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JEFF PRESTRIDGE: At last, safe funeral plans – but we'll be watching

JEFF PRESTRIDGE: Finally the prepaid funeral plans market is well regulated – I trust we don’t have to re-light the spotlight…







It has been quite a fraught journey, but finally the prepaid funeral plan market is now well regulated.

Since Friday, it has been under the scrutiny of the Financial Conduct Authority (FCA). It means plan buyers can now rest assured that they’re not getting a rough deal — and that the product will do exactly what it says on the tin. That is, pay for the funeral they bought in advance.

Twenty-six companies have reached the regulation. A few (notably Safe Hands Plans and Unique Funeral Plans) have folded, while many others have handed over their plans to rivals.

Rest in peace?: Plan buyers can now rest assured they're not getting a rough deal

Rest in peace?: Plan buyers can now rest assured they’re not getting a rough deal

Thirteen companies that have not been approved have until the end of October to transfer their plans to a competitor or refund customers’ premiums.

About 2,000 “appointed representatives” of the 26 regulated companies are allowed to sell plans. Most are undertakers. Buyers can check their references against the FCA’s list of regulated companies. If their details are not in the registry, avoid them like the plague.

On Friday, the FCA assured me that its regulation of the funeral plans market would lead to “higher standards” in the industry and “increase consumer protections.”

It stressed: “We expect to see an improvement in the way customers are treated, with better value products, better sales practices and tighter controls so consumers can feel confident getting the funeral they expect.”

The regulator has done a good job of separating the wheat from the chaff. But his work has only just begun.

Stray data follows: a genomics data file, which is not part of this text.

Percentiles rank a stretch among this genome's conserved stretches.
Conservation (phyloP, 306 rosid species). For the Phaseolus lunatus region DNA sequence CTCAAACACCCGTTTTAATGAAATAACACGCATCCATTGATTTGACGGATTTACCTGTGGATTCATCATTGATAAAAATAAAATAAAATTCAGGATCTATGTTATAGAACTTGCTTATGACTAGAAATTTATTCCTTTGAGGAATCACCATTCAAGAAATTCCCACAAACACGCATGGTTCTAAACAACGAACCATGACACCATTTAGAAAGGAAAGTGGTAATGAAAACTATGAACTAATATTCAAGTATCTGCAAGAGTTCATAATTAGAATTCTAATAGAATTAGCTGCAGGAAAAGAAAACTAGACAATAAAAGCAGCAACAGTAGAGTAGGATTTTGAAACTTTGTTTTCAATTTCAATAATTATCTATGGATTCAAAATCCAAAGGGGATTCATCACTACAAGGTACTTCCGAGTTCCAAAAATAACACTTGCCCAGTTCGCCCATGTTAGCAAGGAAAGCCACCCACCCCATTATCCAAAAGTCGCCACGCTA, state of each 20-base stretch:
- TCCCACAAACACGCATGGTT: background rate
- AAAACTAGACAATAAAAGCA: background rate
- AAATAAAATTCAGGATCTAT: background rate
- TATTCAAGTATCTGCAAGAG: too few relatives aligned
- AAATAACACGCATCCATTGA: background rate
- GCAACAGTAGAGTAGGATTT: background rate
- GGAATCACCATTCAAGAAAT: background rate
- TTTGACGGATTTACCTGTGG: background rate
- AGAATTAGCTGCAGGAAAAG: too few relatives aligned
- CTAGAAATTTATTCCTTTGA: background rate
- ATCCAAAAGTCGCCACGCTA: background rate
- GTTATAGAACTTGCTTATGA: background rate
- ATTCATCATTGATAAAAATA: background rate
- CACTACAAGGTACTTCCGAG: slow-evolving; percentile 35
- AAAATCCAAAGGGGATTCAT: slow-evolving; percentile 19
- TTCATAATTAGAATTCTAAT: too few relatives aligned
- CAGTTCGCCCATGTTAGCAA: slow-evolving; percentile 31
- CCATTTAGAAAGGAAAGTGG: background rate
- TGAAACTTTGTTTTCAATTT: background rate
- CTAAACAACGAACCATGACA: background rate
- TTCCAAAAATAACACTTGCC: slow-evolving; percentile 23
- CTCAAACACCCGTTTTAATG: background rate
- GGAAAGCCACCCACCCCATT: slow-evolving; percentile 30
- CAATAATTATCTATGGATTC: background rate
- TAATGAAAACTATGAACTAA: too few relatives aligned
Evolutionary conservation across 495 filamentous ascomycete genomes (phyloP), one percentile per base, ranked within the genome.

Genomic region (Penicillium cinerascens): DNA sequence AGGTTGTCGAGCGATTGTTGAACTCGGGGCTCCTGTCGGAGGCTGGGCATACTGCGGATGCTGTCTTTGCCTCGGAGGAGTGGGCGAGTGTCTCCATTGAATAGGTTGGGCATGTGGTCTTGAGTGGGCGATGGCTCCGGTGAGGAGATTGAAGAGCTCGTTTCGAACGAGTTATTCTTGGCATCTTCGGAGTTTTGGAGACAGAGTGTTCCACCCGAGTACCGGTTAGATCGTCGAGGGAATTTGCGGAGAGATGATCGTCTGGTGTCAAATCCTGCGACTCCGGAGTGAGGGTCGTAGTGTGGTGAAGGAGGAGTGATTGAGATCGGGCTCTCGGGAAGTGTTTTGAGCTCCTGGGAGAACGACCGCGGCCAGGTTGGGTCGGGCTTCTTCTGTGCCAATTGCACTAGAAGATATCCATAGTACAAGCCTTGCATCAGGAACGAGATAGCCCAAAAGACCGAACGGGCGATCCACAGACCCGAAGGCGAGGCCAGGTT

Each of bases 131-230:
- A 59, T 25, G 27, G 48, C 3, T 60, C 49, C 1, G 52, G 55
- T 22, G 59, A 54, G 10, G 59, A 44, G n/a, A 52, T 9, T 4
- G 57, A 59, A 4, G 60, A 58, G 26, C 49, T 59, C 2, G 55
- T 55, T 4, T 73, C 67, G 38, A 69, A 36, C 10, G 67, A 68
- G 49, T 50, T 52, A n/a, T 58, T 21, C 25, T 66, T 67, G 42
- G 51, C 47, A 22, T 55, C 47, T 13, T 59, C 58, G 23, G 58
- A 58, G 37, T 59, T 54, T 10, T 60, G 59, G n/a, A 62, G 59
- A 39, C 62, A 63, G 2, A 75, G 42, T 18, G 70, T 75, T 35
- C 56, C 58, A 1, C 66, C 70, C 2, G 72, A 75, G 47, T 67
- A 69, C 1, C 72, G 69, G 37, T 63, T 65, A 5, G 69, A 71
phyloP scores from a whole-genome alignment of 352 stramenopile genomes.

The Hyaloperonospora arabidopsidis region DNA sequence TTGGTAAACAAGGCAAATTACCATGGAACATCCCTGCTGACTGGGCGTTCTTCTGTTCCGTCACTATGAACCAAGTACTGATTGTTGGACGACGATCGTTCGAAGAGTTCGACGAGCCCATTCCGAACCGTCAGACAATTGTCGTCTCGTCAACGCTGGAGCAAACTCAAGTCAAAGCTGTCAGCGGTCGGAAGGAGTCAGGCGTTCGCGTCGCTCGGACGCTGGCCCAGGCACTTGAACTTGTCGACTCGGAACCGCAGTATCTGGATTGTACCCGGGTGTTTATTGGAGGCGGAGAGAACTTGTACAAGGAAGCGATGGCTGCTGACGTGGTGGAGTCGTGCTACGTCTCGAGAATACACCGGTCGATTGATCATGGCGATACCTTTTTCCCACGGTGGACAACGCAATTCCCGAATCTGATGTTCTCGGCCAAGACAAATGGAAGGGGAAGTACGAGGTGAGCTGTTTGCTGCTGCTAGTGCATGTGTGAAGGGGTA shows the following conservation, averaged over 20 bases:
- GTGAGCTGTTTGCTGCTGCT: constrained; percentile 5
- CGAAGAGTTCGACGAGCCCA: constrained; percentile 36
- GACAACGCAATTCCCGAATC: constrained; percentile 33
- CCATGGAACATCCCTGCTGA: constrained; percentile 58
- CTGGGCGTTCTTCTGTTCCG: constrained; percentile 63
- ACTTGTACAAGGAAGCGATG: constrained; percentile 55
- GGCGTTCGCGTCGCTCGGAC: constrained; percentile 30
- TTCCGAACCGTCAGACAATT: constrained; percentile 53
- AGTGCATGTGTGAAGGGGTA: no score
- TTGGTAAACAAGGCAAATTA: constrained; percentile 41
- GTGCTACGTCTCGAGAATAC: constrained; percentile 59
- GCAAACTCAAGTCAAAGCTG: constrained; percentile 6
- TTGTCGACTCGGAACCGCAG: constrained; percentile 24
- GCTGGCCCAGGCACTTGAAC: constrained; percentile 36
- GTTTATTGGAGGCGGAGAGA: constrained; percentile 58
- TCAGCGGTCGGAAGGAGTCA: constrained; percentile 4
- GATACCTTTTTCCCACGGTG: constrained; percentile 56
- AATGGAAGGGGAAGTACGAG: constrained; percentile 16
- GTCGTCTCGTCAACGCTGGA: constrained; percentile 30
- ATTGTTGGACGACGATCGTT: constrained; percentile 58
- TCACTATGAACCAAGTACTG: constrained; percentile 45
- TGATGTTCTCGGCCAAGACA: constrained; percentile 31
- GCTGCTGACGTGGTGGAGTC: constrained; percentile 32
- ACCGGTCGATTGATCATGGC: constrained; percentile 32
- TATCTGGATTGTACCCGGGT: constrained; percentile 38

It should now ensure that no one ever has to go through what 46,000 Safe Hands customers just went through: being informed that their plan is worthless due to corporate greed and misconduct.

This paper has led the way in exposing the murky world that was the funeral plans market before FCA – a fact acknowledged last week by provider Golden Charter who thanked us for ‘The Mail on Sunday’s involvement over the past year’ .

I trust that we won’t have to re-light the spotlight.

More Steady Eddie than gung-ho

Investment Trust Personal Assets is an investment fund. Run by Troy Asset Management, it aims to preserve and increase the value of investors’ assets. More Steady Eddie than gung-ho – investing in gold, bonds and stocks.

A fund for all seasons. Over the past year, it has maintained its share value as other high-profile funds have crashed through the proverbial bottom.

Tomorrow, the £1.8bn fund, listed on the London Stock Exchange, will make itself even more attractive to investors – new and old – by doing a stock split.

Existing shareholders will receive 190 shares for each share they currently own, with each new share valued at one-tenth of the price.

The total value of the shareholder fund will not change, but the shares will be more easily traded by private investors. Rather than being valued at around £490 each, they will trade at £4.90, making it easier for new investors to buy them through regular savings plans.

It’s a smart move by the trust, although it should have made this change a while ago. Personal assets can be purchased through all major investment platforms, as well as defensive trusts such as Capital Gearing, RIT Capital Partners, and Ruffer.

Lower costs should be the order of the day

Speaking of investment platforms, it’s good to hear that Interactive Investor continues to pay the fees.

From early September, the cost of buying and selling shares, mutual funds and exchange-traded funds through the platform will drop from £7.99 to £5.99.

This means trading costs will be lower than rivals – notably Hargreaves Lansdown – although Interactive is unusual in applying monthly subscription fees ranging from £9.99 to £19.99 depending on which service is required.

“Investors have no control over the markets, inflation or interest rates,” Interactive boss Richard Wilson told me. “But they can control their investment costs.”

On the spot. Lower costs should be the order of the day. Time for Hargreaves to follow suit.